Monday, October 17, 2011
A Biographical History of Science
The book, as it turns out, is in part social commentary, in part biological history, but mostly biographical. Rebecca Skloot sets out to recreate the life and personal legacy of Henrietta Lacks, to remind us that there was a person behind the HeLa cells. It's a laudable enough purpose, but not a topic of general interest (general being me, of course :)) The most compelling aspect of her personal life story was how absolutely not pretty it was. These were people with some family structure, but no education, and no money. There's jail time, infidelity, multiple forms of abuse, mental illness, STDs, and a general unpleasantness with which I do not recall coming often into such close contact. The state of the black population in the fifties was sorry indeed if the Lacks are any example (I think they probably are not). And the Lacks of today (or of the nineties) are not much better. There's still a lot of crime and a lot of anger, little education and no sophistication. I almost wonder if Rebecca Skloot means to portray the Lacks so unflattering - they seem to blow off the handle at nothing and exhibit little understanding of the complicated affairs surrounding their mother's cells.
Which is what keeps the book from getting too preachy. Yes, scientists did not treat blacks well in the fifties. But it's not like anyone really thinks they perpetrated a huge wrong against Henrietta Lacks when they cultured her abandoned tumor cells. Her family thinks they deserve monetary reward, that their mother might have suffered, but her family doesn't appear all that credible. And there is plenty of evidence on the other side that the scientists would *still* be legally mostly in the right (with the exception of exposing HeLa's identity) and that morally, they really did very little even questionable. The greater ugly story of black and other minority experimentation is explored, but not with any aim toward villifying the greater community of scientists, and particularly not condemning those involved in HeLa cultivation. It is horrifying that in the 1950s scientific research was so primitive with regards to subjects rights, but it's gratifying that we have come a long way. And regarding the moral issues that still plague research, and in particular tissue research today, The Immortal Life is quite balanced - I find myself mostlhy in agreement with Ms. Skloot, with the exception of a few bouts of scare-mongering which I think are there mostly to argue towards the book's relevance.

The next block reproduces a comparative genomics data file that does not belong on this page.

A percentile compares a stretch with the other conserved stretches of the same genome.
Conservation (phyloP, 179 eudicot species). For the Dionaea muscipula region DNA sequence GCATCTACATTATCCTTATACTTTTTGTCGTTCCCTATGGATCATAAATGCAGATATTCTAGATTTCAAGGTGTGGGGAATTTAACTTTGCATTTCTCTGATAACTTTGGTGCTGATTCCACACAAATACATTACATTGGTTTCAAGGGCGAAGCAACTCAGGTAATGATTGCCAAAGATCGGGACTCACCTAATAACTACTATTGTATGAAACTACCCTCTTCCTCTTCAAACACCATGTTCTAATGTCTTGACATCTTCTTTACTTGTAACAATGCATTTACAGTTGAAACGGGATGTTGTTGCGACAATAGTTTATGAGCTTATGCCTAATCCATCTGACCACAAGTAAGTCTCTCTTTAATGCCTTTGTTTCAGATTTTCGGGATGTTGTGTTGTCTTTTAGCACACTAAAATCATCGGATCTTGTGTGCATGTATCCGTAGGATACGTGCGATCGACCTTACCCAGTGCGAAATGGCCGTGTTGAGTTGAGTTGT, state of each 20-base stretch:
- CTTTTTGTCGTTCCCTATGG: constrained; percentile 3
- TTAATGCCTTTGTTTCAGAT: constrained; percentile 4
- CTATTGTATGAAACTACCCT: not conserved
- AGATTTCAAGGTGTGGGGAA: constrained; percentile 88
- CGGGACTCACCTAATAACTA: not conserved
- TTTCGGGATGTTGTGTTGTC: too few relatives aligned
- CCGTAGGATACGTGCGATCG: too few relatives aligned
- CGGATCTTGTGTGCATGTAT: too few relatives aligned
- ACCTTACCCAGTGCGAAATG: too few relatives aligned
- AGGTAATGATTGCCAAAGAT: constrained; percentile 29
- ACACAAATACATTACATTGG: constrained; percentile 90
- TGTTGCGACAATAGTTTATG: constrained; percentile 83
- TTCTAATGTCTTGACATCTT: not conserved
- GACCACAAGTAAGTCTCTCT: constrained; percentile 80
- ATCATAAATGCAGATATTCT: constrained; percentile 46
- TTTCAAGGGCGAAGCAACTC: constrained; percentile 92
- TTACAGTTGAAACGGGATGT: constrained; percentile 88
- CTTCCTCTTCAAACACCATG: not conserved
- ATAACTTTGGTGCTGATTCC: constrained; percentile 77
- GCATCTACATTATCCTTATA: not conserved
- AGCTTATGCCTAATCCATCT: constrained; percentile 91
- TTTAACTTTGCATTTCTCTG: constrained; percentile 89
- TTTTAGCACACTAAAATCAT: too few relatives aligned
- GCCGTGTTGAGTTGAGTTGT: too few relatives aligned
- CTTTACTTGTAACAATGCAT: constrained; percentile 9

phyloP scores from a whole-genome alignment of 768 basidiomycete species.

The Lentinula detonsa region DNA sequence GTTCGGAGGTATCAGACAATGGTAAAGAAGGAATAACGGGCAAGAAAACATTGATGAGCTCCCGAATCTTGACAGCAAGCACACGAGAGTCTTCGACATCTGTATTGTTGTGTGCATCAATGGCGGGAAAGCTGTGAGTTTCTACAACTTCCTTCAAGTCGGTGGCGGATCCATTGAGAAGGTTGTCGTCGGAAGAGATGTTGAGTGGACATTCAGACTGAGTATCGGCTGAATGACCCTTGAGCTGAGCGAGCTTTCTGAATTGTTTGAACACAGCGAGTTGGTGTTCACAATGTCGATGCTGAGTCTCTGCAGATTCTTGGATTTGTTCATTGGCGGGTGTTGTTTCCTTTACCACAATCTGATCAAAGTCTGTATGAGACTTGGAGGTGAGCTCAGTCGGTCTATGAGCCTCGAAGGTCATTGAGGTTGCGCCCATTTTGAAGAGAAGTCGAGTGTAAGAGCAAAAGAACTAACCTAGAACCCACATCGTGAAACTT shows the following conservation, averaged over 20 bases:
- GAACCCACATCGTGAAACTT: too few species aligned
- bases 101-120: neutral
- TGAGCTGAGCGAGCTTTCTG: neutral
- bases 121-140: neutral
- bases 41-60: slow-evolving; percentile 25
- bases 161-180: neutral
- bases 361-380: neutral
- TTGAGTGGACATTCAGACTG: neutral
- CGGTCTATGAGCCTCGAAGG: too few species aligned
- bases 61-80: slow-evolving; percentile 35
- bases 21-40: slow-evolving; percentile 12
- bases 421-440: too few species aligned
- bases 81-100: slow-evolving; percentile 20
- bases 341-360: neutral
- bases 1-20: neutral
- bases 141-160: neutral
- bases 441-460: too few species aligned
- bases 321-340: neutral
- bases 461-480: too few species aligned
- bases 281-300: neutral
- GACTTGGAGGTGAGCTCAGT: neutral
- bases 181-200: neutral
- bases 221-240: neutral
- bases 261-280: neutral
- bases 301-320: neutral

What I wish the book had more of is the actual science. I really know nothing about cell culture and I had never heard of HeLa cells. I (along with I'm sure everyone else who reads this book) find it fascinating that one single cell line has spread so pervasively throughout the cellular research world. And tracing the track of scientific and medical discoveries since the '50's feels miraculous - the advances of biology and genetics are made concrete through the careful timeline of HeLa through history. I don't know if I would have been able to read a book that emphasized the science more - Rebecca Skloot's talent is certainly adding human interest to the story and I can't imagine her getting enthusiastic without that angle. And I can guarantee that the book flows a lot faster because half of it is tales of the Lacks and of various other human players. I guess this book really is similar to Inutition in that there's a lot of interesting science and research methodology mixed with a human tale - but unlike Intuition, the science is the reason I read the book. And the truth is, maybe I felt it was dumbed down by all the other stuff, but I think I actually learned quite a lot - and not only that, I think it will stick in my head, and that's because of the book's vivid and sympathetic style. I have to say, there's a reason it's a bestseller - compelling, easy reading and something for quite a few folks.